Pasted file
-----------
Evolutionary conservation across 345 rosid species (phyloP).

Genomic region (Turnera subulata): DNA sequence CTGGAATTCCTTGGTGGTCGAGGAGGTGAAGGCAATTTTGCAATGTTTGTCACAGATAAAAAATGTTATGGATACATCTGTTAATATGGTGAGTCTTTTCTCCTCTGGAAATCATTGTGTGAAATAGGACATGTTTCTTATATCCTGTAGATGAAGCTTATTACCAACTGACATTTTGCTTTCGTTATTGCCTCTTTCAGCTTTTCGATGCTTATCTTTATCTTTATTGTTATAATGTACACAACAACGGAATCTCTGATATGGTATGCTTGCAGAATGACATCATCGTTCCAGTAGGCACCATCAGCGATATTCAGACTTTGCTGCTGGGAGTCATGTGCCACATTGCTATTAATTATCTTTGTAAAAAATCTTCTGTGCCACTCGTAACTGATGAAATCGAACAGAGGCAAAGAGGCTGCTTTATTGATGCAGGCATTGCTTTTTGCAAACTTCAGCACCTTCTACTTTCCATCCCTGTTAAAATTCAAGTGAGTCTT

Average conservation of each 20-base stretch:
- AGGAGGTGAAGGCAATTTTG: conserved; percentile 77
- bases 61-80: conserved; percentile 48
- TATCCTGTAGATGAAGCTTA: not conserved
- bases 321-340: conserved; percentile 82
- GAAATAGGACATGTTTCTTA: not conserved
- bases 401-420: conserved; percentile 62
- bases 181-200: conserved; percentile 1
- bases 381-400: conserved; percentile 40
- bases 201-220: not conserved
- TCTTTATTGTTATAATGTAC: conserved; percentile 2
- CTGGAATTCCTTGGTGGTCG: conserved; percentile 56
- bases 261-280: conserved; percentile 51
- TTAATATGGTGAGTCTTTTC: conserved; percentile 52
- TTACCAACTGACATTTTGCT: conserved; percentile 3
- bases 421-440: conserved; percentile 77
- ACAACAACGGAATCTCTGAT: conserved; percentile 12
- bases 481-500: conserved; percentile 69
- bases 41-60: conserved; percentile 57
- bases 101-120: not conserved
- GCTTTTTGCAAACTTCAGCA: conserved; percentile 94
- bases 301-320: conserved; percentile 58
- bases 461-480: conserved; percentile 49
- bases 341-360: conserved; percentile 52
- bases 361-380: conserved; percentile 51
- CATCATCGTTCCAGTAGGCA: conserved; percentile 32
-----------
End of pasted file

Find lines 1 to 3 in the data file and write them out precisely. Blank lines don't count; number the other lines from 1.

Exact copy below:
Evolutionary conservation across 345 rosid species (phyloP).

Genomic region (Turnera subulata): DNA sequence CTGGAATTCCTTGGTGGTCGAGGAGGTGAAGGCAATTTTGCAATGTTTGTCACAGATAAAAAATGTTATGGATACATCTGTTAATATGGTGAGTCTTTTCTCCTCTGGAAATCATTGTGTGAAATAGGACATGTTTCTTATATCCTGTAGATGAAGCTTATTACCAACTGACATTTTGCTTTCGTTATTGCCTCTTTCAGCTTTTCGATGCTTATCTTTATCTTTATTGTTATAATGTACACAACAACGGAATCTCTGATATGGTATGCTTGCAGAATGACATCATCGTTCCAGTAGGCACCATCAGCGATATTCAGACTTTGCTGCTGGGAGTCATGTGCCACATTGCTATTAATTATCTTTGTAAAAAATCTTCTGTGCCACTCGTAACTGATGAAATCGAACAGAGGCAAAGAGGCTGCTTTATTGATGCAGGCATTGCTTTTTGCAAACTTCAGCACCTTCTACTTTCCATCCCTGTTAAAATTCAAGTGAGTCTT

Average conservation of each 20-base stretch: